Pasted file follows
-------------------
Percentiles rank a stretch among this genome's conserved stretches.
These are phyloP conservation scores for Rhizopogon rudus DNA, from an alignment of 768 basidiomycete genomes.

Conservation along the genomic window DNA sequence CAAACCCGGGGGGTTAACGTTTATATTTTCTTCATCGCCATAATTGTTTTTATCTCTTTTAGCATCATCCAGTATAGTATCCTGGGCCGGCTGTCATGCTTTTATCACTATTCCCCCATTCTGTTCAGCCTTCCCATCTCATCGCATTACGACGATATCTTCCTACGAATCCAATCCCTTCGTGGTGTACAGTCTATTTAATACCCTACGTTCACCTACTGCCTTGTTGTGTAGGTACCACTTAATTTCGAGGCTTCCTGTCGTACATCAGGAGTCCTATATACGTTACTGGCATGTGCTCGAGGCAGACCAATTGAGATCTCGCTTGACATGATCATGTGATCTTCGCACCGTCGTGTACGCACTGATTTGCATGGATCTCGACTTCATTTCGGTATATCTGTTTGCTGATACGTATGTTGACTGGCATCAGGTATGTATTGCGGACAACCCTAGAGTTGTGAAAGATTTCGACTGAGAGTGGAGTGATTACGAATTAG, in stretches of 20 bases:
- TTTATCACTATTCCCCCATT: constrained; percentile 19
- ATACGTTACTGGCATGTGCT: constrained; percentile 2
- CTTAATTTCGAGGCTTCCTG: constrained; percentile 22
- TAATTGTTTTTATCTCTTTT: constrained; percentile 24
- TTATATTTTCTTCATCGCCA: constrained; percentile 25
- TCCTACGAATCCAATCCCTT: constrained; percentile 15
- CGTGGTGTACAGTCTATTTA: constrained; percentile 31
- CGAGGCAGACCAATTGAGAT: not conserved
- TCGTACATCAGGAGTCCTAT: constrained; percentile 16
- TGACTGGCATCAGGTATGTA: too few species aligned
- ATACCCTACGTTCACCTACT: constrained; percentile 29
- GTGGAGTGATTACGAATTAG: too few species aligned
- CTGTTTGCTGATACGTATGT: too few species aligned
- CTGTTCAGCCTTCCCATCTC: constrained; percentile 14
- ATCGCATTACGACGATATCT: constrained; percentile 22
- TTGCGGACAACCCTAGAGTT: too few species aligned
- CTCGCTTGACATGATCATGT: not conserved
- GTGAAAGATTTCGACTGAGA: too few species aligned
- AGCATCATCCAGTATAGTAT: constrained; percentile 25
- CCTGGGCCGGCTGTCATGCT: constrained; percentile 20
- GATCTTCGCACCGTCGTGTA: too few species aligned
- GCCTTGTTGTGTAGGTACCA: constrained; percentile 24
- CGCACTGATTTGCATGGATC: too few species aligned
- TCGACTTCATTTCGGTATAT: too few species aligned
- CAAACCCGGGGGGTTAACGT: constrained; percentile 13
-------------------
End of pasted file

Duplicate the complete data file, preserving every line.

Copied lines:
Percentiles rank a stretch among this genome's conserved stretches.
These are phyloP conservation scores for Rhizopogon rudus DNA, from an alignment of 768 basidiomycete genomes.

Conservation along the genomic window DNA sequence CAAACCCGGGGGGTTAACGTTTATATTTTCTTCATCGCCATAATTGTTTTTATCTCTTTTAGCATCATCCAGTATAGTATCCTGGGCCGGCTGTCATGCTTTTATCACTATTCCCCCATTCTGTTCAGCCTTCCCATCTCATCGCATTACGACGATATCTTCCTACGAATCCAATCCCTTCGTGGTGTACAGTCTATTTAATACCCTACGTTCACCTACTGCCTTGTTGTGTAGGTACCACTTAATTTCGAGGCTTCCTGTCGTACATCAGGAGTCCTATATACGTTACTGGCATGTGCTCGAGGCAGACCAATTGAGATCTCGCTTGACATGATCATGTGATCTTCGCACCGTCGTGTACGCACTGATTTGCATGGATCTCGACTTCATTTCGGTATATCTGTTTGCTGATACGTATGTTGACTGGCATCAGGTATGTATTGCGGACAACCCTAGAGTTGTGAAAGATTTCGACTGAGAGTGGAGTGATTACGAATTAG, in stretches of 20 bases:
- TTTATCACTATTCCCCCATT: constrained; percentile 19
- ATACGTTACTGGCATGTGCT: constrained; percentile 2
- CTTAATTTCGAGGCTTCCTG: constrained; percentile 22
- TAATTGTTTTTATCTCTTTT: constrained; percentile 24
- TTATATTTTCTTCATCGCCA: constrained; percentile 25
- TCCTACGAATCCAATCCCTT: constrained; percentile 15
- CGTGGTGTACAGTCTATTTA: constrained; percentile 31
- CGAGGCAGACCAATTGAGAT: not conserved
- TCGTACATCAGGAGTCCTAT: constrained; percentile 16
- TGACTGGCATCAGGTATGTA: too few species aligned
- ATACCCTACGTTCACCTACT: constrained; percentile 29
- GTGGAGTGATTACGAATTAG: too few species aligned
- CTGTTTGCTGATACGTATGT: too few species aligned
- CTGTTCAGCCTTCCCATCTC: constrained; percentile 14
- ATCGCATTACGACGATATCT: constrained; percentile 22
- TTGCGGACAACCCTAGAGTT: too few species aligned
- CTCGCTTGACATGATCATGT: not conserved
- GTGAAAGATTTCGACTGAGA: too few species aligned
- AGCATCATCCAGTATAGTAT: constrained; percentile 25
- CCTGGGCCGGCTGTCATGCT: constrained; percentile 20
- GATCTTCGCACCGTCGTGTA: too few species aligned
- GCCTTGTTGTGTAGGTACCA: constrained; percentile 24
- CGCACTGATTTGCATGGATC: too few species aligned
- TCGACTTCATTTCGGTATAT: too few species aligned
- CAAACCCGGGGGGTTAACGT: constrained; percentile 13